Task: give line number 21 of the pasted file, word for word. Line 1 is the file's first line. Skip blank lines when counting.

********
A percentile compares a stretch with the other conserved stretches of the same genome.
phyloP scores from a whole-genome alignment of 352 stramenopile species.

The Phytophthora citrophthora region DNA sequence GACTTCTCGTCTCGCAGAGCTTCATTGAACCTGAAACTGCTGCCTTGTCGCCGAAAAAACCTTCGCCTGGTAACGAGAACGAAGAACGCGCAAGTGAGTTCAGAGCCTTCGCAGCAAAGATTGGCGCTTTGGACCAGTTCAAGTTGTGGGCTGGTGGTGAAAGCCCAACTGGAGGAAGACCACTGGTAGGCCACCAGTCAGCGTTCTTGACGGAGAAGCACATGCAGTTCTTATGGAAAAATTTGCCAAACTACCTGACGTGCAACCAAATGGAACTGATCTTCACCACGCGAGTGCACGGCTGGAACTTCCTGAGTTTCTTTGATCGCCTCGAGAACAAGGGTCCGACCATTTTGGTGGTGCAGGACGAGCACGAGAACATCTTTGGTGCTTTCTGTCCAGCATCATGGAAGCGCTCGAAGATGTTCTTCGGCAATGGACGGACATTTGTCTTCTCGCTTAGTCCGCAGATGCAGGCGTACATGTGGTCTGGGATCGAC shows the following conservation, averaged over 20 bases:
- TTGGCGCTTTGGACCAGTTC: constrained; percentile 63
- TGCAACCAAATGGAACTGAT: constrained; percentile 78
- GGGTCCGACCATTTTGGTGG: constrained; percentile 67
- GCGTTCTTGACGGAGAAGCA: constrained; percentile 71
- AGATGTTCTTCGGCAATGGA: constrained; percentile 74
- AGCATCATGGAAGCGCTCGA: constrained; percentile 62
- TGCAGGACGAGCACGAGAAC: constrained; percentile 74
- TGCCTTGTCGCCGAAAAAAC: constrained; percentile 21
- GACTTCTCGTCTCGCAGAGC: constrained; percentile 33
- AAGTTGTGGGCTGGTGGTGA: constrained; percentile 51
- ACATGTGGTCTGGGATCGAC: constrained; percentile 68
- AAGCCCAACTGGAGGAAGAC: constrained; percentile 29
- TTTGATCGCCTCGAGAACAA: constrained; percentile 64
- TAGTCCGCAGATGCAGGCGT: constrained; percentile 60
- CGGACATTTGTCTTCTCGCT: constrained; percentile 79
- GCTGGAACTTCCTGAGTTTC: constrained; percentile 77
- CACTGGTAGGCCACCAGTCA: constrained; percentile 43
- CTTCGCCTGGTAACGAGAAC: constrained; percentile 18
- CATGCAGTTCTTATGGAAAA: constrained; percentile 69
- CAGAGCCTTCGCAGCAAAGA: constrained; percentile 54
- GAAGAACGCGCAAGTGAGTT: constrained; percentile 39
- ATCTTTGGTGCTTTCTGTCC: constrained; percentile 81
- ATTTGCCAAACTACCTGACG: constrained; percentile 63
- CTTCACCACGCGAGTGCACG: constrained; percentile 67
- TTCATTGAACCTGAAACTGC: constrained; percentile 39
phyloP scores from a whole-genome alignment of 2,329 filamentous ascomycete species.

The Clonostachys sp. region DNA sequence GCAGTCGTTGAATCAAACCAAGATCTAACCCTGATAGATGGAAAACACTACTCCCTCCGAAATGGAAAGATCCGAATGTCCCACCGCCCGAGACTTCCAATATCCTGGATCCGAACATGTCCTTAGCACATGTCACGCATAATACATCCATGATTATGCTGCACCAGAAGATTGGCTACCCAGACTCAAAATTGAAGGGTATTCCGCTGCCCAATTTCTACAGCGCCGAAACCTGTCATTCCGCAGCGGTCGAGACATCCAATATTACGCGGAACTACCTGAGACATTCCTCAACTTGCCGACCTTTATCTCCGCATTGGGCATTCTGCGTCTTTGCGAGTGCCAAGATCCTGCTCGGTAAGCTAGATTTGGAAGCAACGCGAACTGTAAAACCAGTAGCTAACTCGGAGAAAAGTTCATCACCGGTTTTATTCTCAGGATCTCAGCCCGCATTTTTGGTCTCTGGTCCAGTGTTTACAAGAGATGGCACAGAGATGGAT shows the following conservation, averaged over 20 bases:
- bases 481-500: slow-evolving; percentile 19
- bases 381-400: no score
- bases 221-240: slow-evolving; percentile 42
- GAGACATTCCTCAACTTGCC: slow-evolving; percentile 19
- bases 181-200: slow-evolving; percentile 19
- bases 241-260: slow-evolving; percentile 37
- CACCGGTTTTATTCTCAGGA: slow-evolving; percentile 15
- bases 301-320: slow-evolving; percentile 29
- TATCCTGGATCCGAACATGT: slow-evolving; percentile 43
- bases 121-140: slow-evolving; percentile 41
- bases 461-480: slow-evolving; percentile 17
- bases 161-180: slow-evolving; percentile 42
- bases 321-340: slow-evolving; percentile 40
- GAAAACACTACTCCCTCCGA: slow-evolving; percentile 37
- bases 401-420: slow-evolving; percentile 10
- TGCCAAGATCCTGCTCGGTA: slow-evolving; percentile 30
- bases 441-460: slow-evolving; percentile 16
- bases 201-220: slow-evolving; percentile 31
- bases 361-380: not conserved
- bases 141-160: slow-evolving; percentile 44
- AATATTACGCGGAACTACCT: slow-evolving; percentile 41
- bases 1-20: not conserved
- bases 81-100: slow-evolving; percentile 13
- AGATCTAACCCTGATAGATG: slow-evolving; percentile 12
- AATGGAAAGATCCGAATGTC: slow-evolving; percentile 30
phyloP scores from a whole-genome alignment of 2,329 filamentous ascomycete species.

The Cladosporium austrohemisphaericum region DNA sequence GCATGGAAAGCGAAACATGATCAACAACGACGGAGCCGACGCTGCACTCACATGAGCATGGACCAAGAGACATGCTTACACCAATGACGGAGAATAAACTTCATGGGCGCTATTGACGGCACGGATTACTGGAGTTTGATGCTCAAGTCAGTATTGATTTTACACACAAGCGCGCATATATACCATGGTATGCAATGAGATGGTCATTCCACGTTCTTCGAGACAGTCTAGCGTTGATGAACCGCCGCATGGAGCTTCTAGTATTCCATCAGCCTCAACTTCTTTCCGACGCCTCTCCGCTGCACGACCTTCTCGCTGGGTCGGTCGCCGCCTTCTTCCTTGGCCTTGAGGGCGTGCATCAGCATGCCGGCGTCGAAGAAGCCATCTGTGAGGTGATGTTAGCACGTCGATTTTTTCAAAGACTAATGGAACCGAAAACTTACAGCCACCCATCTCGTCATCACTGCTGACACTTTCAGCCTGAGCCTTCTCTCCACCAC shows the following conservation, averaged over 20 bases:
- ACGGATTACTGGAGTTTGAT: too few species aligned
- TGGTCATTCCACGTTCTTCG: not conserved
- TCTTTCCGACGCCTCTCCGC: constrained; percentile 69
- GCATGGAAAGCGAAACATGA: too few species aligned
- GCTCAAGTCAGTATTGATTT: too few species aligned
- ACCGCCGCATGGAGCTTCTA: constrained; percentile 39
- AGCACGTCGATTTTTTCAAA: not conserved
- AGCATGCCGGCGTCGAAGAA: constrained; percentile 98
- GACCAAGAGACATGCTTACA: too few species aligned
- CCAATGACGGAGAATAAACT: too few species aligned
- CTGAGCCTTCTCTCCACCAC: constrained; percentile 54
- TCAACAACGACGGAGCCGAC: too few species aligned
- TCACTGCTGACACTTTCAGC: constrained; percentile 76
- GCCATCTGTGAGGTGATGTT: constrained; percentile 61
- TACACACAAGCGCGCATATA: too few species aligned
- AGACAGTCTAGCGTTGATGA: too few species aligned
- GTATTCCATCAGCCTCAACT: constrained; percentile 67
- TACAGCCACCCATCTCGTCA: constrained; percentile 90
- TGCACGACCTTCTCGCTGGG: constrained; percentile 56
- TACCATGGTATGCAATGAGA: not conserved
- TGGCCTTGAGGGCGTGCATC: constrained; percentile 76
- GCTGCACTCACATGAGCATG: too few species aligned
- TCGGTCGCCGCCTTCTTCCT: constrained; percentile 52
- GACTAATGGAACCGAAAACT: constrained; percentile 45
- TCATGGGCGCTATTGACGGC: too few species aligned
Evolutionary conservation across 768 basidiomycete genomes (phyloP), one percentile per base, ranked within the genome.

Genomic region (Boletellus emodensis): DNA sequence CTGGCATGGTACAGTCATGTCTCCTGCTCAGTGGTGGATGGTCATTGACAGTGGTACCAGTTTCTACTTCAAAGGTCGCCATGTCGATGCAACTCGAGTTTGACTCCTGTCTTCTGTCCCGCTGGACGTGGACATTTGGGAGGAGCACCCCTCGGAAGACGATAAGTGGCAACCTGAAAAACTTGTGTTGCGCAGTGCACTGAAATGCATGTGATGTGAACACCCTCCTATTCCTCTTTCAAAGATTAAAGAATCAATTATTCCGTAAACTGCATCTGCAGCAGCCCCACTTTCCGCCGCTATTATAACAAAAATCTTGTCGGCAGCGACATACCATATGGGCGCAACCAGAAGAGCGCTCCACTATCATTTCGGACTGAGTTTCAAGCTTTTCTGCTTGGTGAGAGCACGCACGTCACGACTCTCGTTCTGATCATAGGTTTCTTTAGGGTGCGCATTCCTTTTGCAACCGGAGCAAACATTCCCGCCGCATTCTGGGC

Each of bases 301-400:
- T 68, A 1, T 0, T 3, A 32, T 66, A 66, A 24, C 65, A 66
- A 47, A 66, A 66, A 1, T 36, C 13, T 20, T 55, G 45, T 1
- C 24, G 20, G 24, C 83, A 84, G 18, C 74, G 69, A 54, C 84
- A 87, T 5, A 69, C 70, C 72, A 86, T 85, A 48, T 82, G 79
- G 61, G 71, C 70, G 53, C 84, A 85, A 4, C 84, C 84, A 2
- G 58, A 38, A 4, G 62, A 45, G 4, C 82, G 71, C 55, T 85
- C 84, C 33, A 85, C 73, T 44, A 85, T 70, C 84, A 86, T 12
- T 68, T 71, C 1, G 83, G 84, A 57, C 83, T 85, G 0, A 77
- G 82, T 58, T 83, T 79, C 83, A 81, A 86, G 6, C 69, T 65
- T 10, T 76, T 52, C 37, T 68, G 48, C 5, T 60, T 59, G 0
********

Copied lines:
- CTTCGCCTGGTAACGAGAAC: constrained; percentile 18